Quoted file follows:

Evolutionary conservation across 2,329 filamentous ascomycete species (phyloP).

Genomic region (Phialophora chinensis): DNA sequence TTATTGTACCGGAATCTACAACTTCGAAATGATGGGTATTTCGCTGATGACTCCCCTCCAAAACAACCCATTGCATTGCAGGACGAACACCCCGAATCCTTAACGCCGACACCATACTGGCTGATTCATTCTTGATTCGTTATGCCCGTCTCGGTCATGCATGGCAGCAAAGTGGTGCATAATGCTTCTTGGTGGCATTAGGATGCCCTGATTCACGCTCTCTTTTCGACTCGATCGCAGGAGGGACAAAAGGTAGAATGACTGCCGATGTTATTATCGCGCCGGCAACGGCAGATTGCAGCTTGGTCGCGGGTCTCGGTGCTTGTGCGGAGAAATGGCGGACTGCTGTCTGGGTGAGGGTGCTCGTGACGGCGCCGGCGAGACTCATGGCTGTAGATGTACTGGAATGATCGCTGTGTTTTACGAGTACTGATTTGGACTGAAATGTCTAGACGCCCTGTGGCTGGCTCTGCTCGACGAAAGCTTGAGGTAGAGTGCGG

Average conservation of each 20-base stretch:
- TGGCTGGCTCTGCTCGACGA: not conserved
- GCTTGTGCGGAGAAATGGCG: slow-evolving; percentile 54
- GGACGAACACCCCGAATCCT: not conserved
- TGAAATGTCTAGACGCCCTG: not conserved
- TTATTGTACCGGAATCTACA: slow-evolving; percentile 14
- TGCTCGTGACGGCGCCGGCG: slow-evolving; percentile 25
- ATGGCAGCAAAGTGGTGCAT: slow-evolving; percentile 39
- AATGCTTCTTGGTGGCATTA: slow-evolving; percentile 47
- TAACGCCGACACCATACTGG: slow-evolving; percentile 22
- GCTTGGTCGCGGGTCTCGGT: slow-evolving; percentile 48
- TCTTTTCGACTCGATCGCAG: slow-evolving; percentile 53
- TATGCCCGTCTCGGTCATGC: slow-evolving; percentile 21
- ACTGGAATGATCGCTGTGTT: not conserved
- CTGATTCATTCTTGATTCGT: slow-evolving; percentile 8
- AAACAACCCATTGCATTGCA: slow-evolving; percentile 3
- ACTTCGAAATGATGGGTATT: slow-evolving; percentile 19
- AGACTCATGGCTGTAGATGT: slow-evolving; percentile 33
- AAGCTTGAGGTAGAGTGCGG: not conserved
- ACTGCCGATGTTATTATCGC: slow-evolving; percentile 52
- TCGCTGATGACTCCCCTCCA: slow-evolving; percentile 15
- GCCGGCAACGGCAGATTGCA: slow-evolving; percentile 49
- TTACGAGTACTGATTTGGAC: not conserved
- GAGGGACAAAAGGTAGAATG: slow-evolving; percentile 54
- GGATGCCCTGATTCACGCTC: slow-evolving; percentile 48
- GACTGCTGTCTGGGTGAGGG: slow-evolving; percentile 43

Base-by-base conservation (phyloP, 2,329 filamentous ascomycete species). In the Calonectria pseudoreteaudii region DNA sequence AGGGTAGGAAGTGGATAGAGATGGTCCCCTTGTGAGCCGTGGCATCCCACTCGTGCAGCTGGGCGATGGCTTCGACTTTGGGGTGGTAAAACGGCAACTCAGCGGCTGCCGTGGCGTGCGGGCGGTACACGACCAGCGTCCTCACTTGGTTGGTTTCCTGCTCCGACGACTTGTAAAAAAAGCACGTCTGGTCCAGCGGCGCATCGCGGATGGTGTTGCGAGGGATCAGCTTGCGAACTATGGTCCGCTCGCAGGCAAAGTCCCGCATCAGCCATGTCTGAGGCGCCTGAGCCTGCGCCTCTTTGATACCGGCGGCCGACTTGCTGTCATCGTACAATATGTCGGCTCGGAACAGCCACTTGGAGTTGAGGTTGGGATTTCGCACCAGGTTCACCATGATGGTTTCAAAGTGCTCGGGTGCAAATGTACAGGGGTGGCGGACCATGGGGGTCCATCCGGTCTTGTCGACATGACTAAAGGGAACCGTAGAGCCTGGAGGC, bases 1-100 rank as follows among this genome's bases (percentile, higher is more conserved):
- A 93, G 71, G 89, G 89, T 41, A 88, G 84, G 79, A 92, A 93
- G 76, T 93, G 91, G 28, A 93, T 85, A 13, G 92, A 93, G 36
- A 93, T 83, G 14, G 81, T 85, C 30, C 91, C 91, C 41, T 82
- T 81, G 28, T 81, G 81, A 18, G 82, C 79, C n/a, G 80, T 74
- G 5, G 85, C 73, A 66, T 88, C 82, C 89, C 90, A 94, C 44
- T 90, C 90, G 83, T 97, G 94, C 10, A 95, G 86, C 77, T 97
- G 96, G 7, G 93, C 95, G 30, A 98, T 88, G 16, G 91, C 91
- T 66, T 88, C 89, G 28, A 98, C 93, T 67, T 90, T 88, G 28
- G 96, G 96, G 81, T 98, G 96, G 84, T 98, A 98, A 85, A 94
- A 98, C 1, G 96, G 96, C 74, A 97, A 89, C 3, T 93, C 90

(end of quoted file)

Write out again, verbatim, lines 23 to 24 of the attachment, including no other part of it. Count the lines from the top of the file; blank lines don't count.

- TCGCTGATGACTCCCCTCCA: slow-evolving; percentile 15
- GCCGGCAACGGCAGATTGCA: slow-evolving; percentile 49